The Experienced Always Win or Not?

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"As a best practice, the news staff should consider whether it is fair to behave differently when questioning ordinary citizens unaccustomed to being interviewed than with people experienced and knowledgeable about the press" (Haiman 32).

Sounds true, huh?

I always think about how ordinary people feel when being asked a question from a news reporter. The news personnel seem to try and invade other people's privacy and even when they say no with a thank you. Is this because they have to for their jobs?

If someone is interviewing a political figure, who is well known, then usually they will act much nicer than if it is an ordinary person.

Haiman added "But let’s not treat somebody’s old Uncle Harry or Aunt Millie the same way we treat the pols and the pros" (32).

It is very interesting how reporters have different attitudes in different situations, but it kind of makes sense. If you are in the presence of an important political figure, then you will act accordingly - probably very conservative. What if you have to interview someone at their house and they are just a typical citizen, then you will probably act much more relaxed and open.

Why can't news reporters treat ordinary people the same way they would treat political figures or important representatives? Is there a stereotype or tradition that says this? I was amazed at how news reporters treat non-important or traditional, everday citizens.

So, should news reporters act according to the situation?

Click here for the course web page devoted to Haiman.

3 Comments

Yes, reporters always need to consider the individual circumstances and situation. And it would not be fair for them to treat people who were used to dealing with the news media and common people the same way. The politicians, celebrities, etc. know how to say just enough without saying anything, they have practice making it seem like they are answering a question without actually doing so, and they are very cognizant of the results that a slip of the tongue could have on the rest of their lives. A common person is not used to this. They won’t realize the potential results of what they say. Therefore, it’s important that reporters make it clear to a common person the seriousness of the interview. A journalist wants to make the interviewee feel relaxed and comfortable, but at the same time he or she needs to retain certain distinctions in the relationship, so interviewees realize anything they say “can and may be used against them,” whether the “against” is intentional or not. And just as regular citizens need to be treated with care as compared to public figures, it’s even more important to take care with children.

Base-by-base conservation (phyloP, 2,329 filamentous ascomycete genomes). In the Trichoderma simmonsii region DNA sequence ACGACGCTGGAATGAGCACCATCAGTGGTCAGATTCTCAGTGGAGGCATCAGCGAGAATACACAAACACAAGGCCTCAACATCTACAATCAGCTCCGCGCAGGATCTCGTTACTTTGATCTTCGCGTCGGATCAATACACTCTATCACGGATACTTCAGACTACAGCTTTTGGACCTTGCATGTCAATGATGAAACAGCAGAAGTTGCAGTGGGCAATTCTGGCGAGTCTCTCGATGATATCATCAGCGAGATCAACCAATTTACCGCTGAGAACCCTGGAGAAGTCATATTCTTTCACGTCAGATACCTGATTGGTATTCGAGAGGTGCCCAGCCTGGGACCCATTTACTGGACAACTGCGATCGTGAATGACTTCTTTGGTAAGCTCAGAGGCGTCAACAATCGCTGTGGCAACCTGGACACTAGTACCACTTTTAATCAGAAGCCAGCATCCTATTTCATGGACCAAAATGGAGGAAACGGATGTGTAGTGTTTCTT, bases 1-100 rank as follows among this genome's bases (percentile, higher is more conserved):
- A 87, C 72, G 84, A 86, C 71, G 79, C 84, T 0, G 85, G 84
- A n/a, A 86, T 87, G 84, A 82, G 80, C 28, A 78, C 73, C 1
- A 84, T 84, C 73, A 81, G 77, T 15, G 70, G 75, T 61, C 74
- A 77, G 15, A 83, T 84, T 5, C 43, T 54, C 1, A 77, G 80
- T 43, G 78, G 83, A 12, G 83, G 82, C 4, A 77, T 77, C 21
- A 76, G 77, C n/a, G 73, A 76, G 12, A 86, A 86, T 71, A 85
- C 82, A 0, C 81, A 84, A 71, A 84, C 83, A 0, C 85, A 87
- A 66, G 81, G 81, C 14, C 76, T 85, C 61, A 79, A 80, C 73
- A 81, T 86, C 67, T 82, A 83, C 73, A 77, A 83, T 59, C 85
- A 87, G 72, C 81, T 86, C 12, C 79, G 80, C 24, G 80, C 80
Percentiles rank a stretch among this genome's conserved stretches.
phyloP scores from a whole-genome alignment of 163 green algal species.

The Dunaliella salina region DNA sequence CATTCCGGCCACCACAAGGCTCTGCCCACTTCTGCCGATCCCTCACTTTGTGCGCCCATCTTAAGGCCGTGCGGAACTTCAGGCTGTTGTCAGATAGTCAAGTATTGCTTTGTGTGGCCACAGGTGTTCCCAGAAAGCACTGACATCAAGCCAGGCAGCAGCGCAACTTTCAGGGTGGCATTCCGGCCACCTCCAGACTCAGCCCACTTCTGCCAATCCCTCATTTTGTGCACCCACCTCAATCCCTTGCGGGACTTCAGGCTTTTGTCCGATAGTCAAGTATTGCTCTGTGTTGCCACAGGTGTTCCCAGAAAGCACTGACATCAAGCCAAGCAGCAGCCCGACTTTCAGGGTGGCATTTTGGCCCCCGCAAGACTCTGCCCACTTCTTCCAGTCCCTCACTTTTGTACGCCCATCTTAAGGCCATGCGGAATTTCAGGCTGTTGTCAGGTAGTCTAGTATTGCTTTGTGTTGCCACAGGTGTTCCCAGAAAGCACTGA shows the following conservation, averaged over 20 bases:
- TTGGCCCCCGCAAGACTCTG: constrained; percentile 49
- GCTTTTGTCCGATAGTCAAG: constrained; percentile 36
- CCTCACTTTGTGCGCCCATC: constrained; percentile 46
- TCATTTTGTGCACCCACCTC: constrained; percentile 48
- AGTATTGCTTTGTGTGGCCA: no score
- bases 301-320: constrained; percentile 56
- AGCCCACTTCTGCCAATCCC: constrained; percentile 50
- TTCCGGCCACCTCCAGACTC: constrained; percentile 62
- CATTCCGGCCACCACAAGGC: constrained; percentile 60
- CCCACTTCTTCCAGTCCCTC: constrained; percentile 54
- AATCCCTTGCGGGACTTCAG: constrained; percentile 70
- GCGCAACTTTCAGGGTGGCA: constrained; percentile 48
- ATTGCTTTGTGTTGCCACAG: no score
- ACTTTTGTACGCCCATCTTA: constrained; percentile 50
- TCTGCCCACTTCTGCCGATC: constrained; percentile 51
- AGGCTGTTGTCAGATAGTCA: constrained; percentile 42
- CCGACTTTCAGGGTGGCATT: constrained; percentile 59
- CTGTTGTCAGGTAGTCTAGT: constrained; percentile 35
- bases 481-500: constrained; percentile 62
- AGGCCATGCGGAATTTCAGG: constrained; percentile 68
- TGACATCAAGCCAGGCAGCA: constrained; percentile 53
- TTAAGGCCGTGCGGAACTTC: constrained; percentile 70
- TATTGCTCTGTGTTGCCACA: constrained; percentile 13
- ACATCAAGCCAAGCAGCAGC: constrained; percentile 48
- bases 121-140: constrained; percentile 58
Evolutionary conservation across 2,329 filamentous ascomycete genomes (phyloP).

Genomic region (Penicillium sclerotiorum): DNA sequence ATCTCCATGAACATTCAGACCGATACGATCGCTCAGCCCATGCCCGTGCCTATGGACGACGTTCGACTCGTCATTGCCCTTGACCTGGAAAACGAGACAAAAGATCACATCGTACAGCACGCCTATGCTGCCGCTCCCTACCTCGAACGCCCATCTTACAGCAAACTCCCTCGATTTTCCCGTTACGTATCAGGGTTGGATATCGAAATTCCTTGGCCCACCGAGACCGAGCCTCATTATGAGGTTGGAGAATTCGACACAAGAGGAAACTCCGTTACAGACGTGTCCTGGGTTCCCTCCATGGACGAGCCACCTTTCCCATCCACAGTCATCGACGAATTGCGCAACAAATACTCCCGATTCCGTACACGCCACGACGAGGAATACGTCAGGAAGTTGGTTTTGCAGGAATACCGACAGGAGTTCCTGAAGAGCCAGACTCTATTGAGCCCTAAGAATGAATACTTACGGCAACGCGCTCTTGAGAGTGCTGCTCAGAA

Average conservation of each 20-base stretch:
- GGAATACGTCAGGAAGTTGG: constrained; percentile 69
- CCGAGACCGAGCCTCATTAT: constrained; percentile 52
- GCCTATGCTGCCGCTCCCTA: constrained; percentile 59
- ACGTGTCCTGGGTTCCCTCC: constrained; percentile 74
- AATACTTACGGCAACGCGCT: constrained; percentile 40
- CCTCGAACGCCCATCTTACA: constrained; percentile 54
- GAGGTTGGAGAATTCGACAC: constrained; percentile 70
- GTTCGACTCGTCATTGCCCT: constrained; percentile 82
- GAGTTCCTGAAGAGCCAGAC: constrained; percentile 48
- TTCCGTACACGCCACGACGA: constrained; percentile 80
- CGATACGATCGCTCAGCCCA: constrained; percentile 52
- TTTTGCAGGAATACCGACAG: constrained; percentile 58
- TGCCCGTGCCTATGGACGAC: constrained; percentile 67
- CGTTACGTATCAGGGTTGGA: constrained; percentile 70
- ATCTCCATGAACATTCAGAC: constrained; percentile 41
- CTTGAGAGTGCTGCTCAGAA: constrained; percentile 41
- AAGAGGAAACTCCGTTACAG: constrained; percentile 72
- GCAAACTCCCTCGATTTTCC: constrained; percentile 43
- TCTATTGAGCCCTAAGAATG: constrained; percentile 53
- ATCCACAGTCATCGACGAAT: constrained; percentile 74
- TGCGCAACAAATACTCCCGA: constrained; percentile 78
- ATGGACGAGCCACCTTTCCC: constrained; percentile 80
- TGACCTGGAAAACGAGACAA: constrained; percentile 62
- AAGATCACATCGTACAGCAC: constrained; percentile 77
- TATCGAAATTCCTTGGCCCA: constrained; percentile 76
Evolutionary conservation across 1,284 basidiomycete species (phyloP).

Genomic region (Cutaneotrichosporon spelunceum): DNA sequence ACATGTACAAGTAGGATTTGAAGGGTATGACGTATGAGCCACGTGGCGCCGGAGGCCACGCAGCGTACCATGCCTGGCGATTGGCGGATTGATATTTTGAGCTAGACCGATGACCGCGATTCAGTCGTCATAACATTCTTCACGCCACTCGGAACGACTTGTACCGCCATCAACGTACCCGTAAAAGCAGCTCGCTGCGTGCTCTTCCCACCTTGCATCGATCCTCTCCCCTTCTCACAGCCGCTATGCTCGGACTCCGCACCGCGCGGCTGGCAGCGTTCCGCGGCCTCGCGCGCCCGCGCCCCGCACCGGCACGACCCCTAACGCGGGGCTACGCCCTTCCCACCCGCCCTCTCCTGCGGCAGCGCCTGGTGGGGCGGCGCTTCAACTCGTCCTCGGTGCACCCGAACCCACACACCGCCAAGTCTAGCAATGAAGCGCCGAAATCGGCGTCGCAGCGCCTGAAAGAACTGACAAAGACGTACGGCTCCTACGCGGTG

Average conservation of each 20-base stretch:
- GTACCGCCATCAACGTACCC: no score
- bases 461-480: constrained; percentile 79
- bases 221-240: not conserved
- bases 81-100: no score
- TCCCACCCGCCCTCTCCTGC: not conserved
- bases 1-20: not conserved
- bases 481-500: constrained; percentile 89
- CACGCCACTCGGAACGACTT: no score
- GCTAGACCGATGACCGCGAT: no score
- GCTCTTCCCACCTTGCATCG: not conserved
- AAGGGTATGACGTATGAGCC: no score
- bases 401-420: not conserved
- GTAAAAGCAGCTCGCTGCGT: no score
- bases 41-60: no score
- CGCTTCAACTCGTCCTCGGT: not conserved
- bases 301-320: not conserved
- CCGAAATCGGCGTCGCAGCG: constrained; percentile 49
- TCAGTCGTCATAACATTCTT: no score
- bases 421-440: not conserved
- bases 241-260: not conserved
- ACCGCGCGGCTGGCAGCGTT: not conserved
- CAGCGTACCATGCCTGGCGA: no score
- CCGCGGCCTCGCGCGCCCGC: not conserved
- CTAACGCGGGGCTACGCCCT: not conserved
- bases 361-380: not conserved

Derek, good entry; this is a question I'm sure many people had after reading the chapter. We're so used to at least stating that we treat everyone equally, that to read a chapter where the author says something different is a little disconerting. However, I think Greta's response pretty much sums up my feelings about this topic: "[high profile people] know how to say just enough without saying anything." Ordinary citizens don't know how to do that. It's unfair if a reporter sets out hoping for a regular citizen to say too much or say the wrong thing. I think it's especially disgraceful when a reporter interviews someone who has just witnessed a tragedy, and the interviewee is practically incoherent, saying things that person probably will not want on television. Why air this? It seems we can't even say it's good tv, because this chapter shows that many viewers have a real problem with the practice.

Derek I think that you point out some good points, and relate them to good assumptions that you have. I relate with you because in previous expericence I have ran into situations where I believe that reporters should react to the situation accordingly but It is hard to say sometimes. Attitudes I think play a big part in reporting because I for sure wouldn't want to talk to some stuck up person that is just trying to get into my life for the benefit of there job. I'd ignore. That's jsut me but in the end you have to relatre what would you do in ther shoes, I think I would have a hard time being a reporter, your questions really made me think what I would do if I were in there shoes perhaps.

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This page contains a single entry by Derek Tickle published on November 1, 2009 4:45 PM.

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